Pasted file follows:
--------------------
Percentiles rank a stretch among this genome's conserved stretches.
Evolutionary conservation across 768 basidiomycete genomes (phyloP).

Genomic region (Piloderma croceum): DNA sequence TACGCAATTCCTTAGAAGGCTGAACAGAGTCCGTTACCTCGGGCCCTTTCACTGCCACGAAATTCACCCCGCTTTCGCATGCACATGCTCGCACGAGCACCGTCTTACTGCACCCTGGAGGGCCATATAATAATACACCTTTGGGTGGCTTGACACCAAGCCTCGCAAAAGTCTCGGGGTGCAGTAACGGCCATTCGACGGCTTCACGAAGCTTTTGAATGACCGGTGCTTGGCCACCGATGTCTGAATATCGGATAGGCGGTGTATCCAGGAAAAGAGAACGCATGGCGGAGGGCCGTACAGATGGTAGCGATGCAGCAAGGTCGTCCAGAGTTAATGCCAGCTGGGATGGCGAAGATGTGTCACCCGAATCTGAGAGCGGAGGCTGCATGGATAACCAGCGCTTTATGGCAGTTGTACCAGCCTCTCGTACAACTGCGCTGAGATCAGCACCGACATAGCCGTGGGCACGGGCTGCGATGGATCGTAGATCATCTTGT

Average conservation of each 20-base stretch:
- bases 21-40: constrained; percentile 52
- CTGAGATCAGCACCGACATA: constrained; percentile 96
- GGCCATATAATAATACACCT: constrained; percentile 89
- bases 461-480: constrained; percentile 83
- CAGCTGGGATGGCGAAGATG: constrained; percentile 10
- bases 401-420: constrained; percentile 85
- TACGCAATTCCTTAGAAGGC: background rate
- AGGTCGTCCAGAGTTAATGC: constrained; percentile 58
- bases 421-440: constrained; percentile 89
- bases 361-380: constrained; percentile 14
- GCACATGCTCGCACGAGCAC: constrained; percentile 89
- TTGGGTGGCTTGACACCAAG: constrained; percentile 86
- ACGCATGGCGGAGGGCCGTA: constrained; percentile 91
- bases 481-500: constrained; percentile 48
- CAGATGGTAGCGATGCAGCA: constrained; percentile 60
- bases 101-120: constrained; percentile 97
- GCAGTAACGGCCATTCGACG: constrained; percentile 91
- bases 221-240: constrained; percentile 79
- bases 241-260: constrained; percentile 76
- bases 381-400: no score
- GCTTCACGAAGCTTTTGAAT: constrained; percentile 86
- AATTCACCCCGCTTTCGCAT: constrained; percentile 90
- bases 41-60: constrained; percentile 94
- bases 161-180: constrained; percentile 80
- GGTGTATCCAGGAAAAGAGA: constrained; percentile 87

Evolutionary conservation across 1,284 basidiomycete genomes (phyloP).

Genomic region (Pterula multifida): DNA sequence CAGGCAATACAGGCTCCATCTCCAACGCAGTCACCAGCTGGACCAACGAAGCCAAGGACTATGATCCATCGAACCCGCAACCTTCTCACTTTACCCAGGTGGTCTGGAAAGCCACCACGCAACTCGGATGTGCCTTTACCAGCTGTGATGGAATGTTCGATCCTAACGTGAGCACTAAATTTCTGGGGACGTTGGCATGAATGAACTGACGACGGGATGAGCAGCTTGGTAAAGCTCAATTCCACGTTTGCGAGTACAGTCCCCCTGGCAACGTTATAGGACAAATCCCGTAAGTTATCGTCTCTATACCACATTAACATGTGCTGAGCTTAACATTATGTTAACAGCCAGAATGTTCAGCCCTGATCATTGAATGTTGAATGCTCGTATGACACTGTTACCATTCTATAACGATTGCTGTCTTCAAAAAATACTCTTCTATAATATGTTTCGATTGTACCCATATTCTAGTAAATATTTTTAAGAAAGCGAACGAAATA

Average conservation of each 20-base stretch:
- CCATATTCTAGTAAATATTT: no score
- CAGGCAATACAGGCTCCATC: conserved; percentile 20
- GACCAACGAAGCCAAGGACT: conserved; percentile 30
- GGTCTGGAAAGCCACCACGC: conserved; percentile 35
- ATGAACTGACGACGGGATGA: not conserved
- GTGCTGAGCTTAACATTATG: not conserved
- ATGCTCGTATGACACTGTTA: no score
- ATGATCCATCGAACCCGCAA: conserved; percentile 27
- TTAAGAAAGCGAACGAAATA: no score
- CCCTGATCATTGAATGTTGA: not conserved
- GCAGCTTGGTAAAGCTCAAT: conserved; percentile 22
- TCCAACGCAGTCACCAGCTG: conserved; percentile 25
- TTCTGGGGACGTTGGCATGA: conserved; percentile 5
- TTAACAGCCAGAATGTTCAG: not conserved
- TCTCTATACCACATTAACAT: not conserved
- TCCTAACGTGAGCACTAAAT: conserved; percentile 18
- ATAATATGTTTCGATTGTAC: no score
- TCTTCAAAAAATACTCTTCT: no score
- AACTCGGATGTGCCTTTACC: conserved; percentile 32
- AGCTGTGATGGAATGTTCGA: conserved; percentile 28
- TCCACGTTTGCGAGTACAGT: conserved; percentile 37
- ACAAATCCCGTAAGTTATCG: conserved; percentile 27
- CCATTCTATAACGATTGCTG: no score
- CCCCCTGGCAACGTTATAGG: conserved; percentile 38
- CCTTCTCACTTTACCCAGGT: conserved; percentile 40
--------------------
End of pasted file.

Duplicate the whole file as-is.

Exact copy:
Percentiles rank a stretch among this genome's conserved stretches.
Evolutionary conservation across 768 basidiomycete genomes (phyloP).

Genomic region (Piloderma croceum): DNA sequence TACGCAATTCCTTAGAAGGCTGAACAGAGTCCGTTACCTCGGGCCCTTTCACTGCCACGAAATTCACCCCGCTTTCGCATGCACATGCTCGCACGAGCACCGTCTTACTGCACCCTGGAGGGCCATATAATAATACACCTTTGGGTGGCTTGACACCAAGCCTCGCAAAAGTCTCGGGGTGCAGTAACGGCCATTCGACGGCTTCACGAAGCTTTTGAATGACCGGTGCTTGGCCACCGATGTCTGAATATCGGATAGGCGGTGTATCCAGGAAAAGAGAACGCATGGCGGAGGGCCGTACAGATGGTAGCGATGCAGCAAGGTCGTCCAGAGTTAATGCCAGCTGGGATGGCGAAGATGTGTCACCCGAATCTGAGAGCGGAGGCTGCATGGATAACCAGCGCTTTATGGCAGTTGTACCAGCCTCTCGTACAACTGCGCTGAGATCAGCACCGACATAGCCGTGGGCACGGGCTGCGATGGATCGTAGATCATCTTGT

Average conservation of each 20-base stretch:
- bases 21-40: constrained; percentile 52
- CTGAGATCAGCACCGACATA: constrained; percentile 96
- GGCCATATAATAATACACCT: constrained; percentile 89
- bases 461-480: constrained; percentile 83
- CAGCTGGGATGGCGAAGATG: constrained; percentile 10
- bases 401-420: constrained; percentile 85
- TACGCAATTCCTTAGAAGGC: background rate
- AGGTCGTCCAGAGTTAATGC: constrained; percentile 58
- bases 421-440: constrained; percentile 89
- bases 361-380: constrained; percentile 14
- GCACATGCTCGCACGAGCAC: constrained; percentile 89
- TTGGGTGGCTTGACACCAAG: constrained; percentile 86
- ACGCATGGCGGAGGGCCGTA: constrained; percentile 91
- bases 481-500: constrained; percentile 48
- CAGATGGTAGCGATGCAGCA: constrained; percentile 60
- bases 101-120: constrained; percentile 97
- GCAGTAACGGCCATTCGACG: constrained; percentile 91
- bases 221-240: constrained; percentile 79
- bases 241-260: constrained; percentile 76
- bases 381-400: no score
- GCTTCACGAAGCTTTTGAAT: constrained; percentile 86
- AATTCACCCCGCTTTCGCAT: constrained; percentile 90
- bases 41-60: constrained; percentile 94
- bases 161-180: constrained; percentile 80
- GGTGTATCCAGGAAAAGAGA: constrained; percentile 87

Evolutionary conservation across 1,284 basidiomycete genomes (phyloP).

Genomic region (Pterula multifida): DNA sequence CAGGCAATACAGGCTCCATCTCCAACGCAGTCACCAGCTGGACCAACGAAGCCAAGGACTATGATCCATCGAACCCGCAACCTTCTCACTTTACCCAGGTGGTCTGGAAAGCCACCACGCAACTCGGATGTGCCTTTACCAGCTGTGATGGAATGTTCGATCCTAACGTGAGCACTAAATTTCTGGGGACGTTGGCATGAATGAACTGACGACGGGATGAGCAGCTTGGTAAAGCTCAATTCCACGTTTGCGAGTACAGTCCCCCTGGCAACGTTATAGGACAAATCCCGTAAGTTATCGTCTCTATACCACATTAACATGTGCTGAGCTTAACATTATGTTAACAGCCAGAATGTTCAGCCCTGATCATTGAATGTTGAATGCTCGTATGACACTGTTACCATTCTATAACGATTGCTGTCTTCAAAAAATACTCTTCTATAATATGTTTCGATTGTACCCATATTCTAGTAAATATTTTTAAGAAAGCGAACGAAATA

Average conservation of each 20-base stretch:
- CCATATTCTAGTAAATATTT: no score
- CAGGCAATACAGGCTCCATC: conserved; percentile 20
- GACCAACGAAGCCAAGGACT: conserved; percentile 30
- GGTCTGGAAAGCCACCACGC: conserved; percentile 35
- ATGAACTGACGACGGGATGA: not conserved
- GTGCTGAGCTTAACATTATG: not conserved
- ATGCTCGTATGACACTGTTA: no score
- ATGATCCATCGAACCCGCAA: conserved; percentile 27
- TTAAGAAAGCGAACGAAATA: no score
- CCCTGATCATTGAATGTTGA: not conserved
- GCAGCTTGGTAAAGCTCAAT: conserved; percentile 22
- TCCAACGCAGTCACCAGCTG: conserved; percentile 25
- TTCTGGGGACGTTGGCATGA: conserved; percentile 5
- TTAACAGCCAGAATGTTCAG: not conserved
- TCTCTATACCACATTAACAT: not conserved
- TCCTAACGTGAGCACTAAAT: conserved; percentile 18
- ATAATATGTTTCGATTGTAC: no score
- TCTTCAAAAAATACTCTTCT: no score
- AACTCGGATGTGCCTTTACC: conserved; percentile 32
- AGCTGTGATGGAATGTTCGA: conserved; percentile 28
- TCCACGTTTGCGAGTACAGT: conserved; percentile 37
- ACAAATCCCGTAAGTTATCG: conserved; percentile 27
- CCATTCTATAACGATTGCTG: no score
- CCCCCTGGCAACGTTATAGG: conserved; percentile 38
- CCTTCTCACTTTACCCAGGT: conserved; percentile 40